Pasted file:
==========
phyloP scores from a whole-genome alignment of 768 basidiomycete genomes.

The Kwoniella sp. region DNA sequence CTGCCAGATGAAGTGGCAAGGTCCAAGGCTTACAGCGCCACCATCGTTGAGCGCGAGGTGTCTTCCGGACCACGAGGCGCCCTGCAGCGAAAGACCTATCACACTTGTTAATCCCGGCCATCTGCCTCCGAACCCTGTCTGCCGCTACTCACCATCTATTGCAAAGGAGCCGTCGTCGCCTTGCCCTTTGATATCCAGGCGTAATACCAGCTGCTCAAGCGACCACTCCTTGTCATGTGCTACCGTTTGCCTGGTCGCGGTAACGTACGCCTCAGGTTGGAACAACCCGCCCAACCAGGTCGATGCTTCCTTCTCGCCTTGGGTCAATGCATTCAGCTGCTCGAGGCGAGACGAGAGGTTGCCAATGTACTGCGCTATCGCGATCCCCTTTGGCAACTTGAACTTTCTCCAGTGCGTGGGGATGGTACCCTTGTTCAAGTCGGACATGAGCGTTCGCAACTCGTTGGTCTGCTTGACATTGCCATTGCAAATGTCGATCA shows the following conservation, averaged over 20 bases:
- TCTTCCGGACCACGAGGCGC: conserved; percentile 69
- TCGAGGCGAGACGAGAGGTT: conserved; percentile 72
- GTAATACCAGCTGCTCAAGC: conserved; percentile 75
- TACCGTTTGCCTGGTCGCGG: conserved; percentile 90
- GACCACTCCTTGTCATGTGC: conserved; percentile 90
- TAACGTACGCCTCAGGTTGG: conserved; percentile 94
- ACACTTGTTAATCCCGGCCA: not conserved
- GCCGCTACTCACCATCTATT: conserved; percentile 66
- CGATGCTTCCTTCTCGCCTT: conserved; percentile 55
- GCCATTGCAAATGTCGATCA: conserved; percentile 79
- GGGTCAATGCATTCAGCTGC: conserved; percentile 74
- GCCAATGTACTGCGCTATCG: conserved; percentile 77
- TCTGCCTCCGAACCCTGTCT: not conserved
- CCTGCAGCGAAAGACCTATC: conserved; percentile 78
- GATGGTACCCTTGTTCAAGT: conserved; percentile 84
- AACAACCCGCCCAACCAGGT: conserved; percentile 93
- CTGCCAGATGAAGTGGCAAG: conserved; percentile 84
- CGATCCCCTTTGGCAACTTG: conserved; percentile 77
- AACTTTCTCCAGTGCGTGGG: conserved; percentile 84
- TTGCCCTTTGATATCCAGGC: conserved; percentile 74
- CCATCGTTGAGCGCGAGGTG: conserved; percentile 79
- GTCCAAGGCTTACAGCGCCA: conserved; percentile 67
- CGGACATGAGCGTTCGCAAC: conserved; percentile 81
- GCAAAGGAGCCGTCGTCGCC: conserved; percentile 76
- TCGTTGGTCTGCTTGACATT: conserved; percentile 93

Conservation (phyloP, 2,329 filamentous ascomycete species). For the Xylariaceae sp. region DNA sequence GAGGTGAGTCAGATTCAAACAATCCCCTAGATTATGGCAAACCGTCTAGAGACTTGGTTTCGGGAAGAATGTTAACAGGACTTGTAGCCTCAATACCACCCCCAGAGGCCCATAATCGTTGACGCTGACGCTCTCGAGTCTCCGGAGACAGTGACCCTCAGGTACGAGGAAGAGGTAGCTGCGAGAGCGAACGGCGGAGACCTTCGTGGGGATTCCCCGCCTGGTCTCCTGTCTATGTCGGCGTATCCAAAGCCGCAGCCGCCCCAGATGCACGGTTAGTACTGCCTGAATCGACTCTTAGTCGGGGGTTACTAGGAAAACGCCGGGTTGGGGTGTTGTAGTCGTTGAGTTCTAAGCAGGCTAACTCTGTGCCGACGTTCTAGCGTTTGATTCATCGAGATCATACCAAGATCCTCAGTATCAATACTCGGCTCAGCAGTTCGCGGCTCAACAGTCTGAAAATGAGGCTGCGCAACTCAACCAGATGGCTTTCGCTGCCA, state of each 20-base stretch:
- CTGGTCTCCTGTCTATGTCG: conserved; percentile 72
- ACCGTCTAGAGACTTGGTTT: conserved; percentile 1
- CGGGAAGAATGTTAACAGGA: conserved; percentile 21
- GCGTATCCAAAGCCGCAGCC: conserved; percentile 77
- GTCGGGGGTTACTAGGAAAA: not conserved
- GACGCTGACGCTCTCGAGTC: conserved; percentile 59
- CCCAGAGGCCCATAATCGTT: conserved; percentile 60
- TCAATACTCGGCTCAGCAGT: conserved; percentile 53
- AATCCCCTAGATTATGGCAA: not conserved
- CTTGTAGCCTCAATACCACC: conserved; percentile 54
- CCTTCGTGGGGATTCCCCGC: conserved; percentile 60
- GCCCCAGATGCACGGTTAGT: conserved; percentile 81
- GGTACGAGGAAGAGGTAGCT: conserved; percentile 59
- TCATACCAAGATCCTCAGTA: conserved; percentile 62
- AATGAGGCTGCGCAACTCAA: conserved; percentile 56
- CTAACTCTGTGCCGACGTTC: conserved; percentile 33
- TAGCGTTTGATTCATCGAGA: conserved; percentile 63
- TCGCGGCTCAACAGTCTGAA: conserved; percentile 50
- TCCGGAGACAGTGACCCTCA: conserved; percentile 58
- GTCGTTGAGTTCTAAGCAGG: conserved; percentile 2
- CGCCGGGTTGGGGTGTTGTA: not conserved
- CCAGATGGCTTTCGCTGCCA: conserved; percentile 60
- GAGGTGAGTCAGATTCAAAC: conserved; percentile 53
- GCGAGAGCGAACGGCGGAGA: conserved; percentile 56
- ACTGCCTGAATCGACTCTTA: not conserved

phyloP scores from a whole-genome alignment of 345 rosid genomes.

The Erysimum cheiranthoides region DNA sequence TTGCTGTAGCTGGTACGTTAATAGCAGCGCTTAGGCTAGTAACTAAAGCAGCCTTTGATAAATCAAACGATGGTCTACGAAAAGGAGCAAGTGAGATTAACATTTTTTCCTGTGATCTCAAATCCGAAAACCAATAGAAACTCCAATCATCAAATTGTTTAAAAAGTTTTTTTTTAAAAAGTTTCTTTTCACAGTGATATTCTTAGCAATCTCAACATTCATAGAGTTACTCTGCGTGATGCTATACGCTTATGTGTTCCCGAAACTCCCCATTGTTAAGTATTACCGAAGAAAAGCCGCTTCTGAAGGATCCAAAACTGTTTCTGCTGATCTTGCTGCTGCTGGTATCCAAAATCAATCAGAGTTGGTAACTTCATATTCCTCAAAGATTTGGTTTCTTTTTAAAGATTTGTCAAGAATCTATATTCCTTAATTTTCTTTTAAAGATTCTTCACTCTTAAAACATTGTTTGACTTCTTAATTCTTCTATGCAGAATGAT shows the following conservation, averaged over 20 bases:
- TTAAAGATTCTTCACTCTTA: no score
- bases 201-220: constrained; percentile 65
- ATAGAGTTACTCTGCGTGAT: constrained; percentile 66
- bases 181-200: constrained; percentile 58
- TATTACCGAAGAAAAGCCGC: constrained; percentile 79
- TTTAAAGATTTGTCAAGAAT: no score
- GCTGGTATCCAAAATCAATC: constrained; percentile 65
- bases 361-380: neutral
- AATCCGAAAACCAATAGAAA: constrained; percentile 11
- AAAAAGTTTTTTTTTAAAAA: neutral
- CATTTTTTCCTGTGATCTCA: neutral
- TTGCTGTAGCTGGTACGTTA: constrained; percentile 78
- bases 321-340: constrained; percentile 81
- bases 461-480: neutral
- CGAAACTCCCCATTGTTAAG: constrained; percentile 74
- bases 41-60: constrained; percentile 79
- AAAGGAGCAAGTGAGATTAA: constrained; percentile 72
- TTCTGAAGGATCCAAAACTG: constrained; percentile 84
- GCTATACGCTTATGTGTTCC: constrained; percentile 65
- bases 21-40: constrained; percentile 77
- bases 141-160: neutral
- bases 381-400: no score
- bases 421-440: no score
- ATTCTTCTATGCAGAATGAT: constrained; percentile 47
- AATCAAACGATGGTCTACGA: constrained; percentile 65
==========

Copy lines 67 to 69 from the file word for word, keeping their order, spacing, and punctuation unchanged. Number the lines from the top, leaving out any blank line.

- TTGCTGTAGCTGGTACGTTA: constrained; percentile 78
- bases 321-340: constrained; percentile 81
- bases 461-480: neutral